Restriction on Drug Defendants Ruled Unconstitutional
SAN FRANCISCO (AP) _ A year-old federal law allowing the government to prohibit anyone accused of running a drug operation from selling property while charges are pending has been ruled unconstitutional.
In a case from Yuma, Ariz., the 9th U.S. Circuit Court of Appeals said Thursday the law violates the rights of the property owner and anyone else claiming an interest in the property by failing to require a hearing before the property is frozen.
The law, part of the Comprehensive Crime Control Act of 1984, allows federal prosecutors to obtain a restraining order from a federal district court when filing drug-related charges of operating a continuing criminal enterprise or racketeering.
Under previous law, people convicted of those crimes forfeit to the government any property that is the proceeds of their drug operations.
The 1984 law allowed the government to act when charges are filed and get a restraining order, without a hearing, prohibiting the owner from selling, transferring or borrowing against property that may have been the proceeds of drug trafficking.
The government cited that law in defending a restraining order issued by a Phoenix judge in 1981, prohibiting Clarence Crozier of Yuma from selling, transferring or borrowing against almost all of his real estate and personal property.
Crozier’s lawyer, Richard Hove, said officers seized Crozier’s cars and personal property, along with the personal property of Florence Wolke, who shared a home with him. Under the 1984 law, neither of them could seek to regain the property until the charges against Crozier were resolved.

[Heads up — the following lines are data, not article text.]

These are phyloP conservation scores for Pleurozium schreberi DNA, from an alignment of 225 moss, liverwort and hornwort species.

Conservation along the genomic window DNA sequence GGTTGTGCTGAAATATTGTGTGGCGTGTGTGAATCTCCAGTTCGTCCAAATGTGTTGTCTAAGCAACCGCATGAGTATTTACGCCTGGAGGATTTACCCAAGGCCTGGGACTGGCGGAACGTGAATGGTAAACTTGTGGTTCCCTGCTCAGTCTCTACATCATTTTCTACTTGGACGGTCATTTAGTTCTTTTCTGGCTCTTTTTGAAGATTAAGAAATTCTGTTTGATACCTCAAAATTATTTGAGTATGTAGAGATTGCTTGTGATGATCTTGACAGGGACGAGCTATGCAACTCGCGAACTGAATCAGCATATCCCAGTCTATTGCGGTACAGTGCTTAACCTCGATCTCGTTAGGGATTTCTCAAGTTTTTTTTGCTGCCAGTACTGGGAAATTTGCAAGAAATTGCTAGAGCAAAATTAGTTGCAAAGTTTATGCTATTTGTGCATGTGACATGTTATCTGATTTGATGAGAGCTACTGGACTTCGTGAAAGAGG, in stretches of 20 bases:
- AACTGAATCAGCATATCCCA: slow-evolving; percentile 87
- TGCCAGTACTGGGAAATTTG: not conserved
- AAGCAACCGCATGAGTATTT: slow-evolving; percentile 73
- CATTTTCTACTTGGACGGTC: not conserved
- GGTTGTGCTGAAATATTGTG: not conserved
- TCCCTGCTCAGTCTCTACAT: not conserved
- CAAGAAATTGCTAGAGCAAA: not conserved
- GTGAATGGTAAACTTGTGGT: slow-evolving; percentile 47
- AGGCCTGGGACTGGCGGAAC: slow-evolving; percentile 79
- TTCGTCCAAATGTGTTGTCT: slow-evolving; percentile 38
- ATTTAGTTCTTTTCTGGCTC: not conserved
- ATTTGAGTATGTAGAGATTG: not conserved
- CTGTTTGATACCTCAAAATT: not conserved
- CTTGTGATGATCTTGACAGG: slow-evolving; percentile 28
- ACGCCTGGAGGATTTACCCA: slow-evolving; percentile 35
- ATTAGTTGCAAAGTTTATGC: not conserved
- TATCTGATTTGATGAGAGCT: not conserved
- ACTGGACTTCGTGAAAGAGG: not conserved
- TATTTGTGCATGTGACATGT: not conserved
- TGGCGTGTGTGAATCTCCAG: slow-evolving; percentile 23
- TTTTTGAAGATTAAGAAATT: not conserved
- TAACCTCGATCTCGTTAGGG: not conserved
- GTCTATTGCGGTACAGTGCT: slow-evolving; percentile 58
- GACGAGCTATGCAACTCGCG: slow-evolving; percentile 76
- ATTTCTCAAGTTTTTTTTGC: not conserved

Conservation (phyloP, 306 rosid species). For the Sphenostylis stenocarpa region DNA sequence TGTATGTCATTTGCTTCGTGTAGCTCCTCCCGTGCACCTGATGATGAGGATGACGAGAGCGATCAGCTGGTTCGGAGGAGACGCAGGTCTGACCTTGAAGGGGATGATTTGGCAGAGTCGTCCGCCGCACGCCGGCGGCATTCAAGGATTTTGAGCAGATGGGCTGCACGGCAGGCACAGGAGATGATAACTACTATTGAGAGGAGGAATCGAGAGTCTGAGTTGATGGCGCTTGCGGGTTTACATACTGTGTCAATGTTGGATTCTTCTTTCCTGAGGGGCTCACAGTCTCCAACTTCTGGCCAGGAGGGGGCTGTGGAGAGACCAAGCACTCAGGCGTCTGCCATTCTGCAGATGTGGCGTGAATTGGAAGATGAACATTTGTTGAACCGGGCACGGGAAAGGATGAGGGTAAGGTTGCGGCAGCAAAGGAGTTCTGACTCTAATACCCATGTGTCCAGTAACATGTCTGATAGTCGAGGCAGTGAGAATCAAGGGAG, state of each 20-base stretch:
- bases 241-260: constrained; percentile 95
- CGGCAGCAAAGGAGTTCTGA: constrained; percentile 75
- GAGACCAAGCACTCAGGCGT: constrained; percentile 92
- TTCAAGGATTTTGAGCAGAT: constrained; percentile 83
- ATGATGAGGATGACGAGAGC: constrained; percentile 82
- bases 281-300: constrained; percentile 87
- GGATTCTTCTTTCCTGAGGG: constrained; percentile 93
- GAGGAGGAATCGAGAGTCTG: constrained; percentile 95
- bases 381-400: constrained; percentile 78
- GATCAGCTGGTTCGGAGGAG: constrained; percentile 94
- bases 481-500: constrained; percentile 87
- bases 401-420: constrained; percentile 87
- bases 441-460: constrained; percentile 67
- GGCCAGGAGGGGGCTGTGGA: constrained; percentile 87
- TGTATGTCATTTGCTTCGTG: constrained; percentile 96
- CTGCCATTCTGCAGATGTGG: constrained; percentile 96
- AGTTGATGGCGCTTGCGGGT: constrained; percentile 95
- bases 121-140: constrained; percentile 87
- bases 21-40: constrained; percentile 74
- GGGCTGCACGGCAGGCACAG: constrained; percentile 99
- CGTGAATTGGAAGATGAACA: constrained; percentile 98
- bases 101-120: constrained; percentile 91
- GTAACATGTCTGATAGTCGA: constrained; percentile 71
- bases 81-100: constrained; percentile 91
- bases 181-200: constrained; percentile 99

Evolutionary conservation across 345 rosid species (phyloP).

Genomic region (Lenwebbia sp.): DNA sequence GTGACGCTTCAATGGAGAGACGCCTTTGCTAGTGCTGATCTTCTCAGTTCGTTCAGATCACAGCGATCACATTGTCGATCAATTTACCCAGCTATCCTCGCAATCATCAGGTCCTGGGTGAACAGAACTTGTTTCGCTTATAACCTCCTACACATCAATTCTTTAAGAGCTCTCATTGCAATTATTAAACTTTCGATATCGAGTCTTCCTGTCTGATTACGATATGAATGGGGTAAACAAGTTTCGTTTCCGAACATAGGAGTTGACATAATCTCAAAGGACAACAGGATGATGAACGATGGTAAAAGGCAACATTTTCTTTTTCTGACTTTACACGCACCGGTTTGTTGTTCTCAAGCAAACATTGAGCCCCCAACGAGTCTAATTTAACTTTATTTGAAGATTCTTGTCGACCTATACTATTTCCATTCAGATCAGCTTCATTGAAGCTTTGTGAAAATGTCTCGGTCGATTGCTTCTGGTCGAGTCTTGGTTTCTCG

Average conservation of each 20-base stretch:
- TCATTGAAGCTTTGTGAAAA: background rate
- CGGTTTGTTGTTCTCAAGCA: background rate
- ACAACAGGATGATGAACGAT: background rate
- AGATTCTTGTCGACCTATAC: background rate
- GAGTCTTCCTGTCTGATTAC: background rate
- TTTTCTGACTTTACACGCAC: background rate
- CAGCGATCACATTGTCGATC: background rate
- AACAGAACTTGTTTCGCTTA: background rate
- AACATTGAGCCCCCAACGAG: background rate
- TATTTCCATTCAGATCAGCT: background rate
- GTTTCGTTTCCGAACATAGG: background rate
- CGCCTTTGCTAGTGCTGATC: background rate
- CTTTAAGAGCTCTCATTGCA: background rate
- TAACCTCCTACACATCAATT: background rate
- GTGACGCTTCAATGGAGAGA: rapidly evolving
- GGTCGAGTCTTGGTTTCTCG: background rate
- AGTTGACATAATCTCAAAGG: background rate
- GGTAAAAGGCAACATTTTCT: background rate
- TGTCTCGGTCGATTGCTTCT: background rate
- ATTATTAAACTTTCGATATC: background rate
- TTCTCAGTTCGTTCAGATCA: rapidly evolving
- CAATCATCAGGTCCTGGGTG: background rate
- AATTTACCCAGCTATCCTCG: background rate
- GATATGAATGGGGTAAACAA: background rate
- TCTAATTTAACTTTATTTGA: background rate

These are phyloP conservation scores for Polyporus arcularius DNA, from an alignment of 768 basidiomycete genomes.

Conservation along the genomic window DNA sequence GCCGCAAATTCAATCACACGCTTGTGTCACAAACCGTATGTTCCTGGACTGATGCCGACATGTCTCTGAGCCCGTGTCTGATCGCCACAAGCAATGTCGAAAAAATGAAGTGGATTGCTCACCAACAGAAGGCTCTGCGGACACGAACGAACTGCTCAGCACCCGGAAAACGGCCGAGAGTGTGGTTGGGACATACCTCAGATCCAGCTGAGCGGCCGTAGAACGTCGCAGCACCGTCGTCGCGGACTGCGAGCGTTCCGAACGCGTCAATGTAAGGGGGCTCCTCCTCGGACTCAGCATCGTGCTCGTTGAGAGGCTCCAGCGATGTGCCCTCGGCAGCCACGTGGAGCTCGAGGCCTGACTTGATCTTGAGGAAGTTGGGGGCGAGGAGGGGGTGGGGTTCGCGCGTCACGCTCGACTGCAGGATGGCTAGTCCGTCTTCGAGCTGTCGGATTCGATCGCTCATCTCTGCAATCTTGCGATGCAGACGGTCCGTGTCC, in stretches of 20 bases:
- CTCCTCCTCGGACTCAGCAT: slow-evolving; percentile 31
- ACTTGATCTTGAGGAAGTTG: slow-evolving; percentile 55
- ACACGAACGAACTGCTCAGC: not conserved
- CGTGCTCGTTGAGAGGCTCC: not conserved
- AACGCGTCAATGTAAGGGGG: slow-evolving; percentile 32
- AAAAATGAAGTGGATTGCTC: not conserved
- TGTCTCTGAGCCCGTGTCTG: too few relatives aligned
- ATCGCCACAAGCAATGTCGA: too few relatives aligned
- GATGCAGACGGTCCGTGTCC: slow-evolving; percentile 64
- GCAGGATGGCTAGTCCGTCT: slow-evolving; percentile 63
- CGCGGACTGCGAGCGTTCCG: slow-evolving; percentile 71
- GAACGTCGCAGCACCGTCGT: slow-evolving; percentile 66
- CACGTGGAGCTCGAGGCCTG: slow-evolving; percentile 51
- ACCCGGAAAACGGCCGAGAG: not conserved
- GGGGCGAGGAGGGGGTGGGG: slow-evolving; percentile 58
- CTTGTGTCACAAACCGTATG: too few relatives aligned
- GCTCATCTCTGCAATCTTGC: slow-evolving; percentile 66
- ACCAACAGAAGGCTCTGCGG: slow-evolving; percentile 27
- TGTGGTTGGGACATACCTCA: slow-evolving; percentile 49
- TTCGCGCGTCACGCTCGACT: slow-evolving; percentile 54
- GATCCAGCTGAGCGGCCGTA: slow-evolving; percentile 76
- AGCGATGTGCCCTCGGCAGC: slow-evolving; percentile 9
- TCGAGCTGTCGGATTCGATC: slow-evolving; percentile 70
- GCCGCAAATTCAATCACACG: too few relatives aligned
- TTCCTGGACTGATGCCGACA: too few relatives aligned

Crozier, Mrs. Wolke and nine other people were indicted in 1980 on charges of manufacturing methamphetamine with intent to distribute. Crozier was also charged with operating a continuing criminal enterprise. The charges are pending.
A three-member panel of the appeals court said the 1984 law could be applied to the case retroactively, but went on to conclude that the law unconstitutionally deprived both Crozier and Mrs. Wolke of property rights without a hearing.
Due process of law requires that both a defendant and a third-party claimant who have ″significant property interests″ at stake be given a timely hearing, said the opinion by U.S. District Judge Gus Solomon, assigned to the appellate panel for the case.
″The risk of an erroneous deprivation under these procedures is high.″
Solomon noted that the criminal case is five years old and may last years longer. If Crozier is acquitted, he said, neither he nor Mrs. Wolke may have any remedy under the 1984 law for the lengthy deprivation of their property.
The court ordered the restraining order lifted and the property returned.